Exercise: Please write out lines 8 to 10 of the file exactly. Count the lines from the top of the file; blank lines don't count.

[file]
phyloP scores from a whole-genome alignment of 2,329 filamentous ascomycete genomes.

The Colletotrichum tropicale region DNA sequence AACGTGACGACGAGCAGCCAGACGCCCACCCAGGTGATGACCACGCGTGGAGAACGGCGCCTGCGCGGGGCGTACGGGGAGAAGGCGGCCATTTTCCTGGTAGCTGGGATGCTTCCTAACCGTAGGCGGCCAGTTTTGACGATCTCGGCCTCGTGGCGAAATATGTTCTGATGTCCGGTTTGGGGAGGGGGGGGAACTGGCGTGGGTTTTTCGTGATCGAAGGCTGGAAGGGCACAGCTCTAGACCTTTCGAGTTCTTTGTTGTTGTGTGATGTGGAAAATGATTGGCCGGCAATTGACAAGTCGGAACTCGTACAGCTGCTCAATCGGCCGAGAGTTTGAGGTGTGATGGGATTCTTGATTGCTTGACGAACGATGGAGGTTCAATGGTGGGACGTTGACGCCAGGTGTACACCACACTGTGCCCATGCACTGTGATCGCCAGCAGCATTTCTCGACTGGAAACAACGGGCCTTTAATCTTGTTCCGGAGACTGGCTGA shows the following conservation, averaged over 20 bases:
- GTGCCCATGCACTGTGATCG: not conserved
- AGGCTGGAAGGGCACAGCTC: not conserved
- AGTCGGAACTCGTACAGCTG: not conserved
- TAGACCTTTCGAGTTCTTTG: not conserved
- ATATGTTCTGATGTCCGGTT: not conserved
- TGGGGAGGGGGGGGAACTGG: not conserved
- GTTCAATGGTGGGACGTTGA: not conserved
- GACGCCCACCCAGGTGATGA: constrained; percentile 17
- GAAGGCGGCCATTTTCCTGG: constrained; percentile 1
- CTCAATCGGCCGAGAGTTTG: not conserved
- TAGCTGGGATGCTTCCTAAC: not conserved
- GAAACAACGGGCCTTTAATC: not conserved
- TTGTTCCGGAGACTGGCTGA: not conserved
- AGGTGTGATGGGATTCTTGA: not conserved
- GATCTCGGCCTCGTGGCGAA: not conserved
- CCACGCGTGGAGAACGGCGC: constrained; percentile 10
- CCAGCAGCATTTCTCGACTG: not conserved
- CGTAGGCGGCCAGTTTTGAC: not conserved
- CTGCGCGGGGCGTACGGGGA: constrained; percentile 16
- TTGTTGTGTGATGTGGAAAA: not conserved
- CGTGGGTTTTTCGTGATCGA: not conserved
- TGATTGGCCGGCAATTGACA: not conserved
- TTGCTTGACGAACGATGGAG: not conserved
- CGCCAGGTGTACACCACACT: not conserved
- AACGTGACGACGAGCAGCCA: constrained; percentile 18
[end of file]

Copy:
- TGGGGAGGGGGGGGAACTGG: not conserved
- GTTCAATGGTGGGACGTTGA: not conserved
- GACGCCCACCCAGGTGATGA: constrained; percentile 17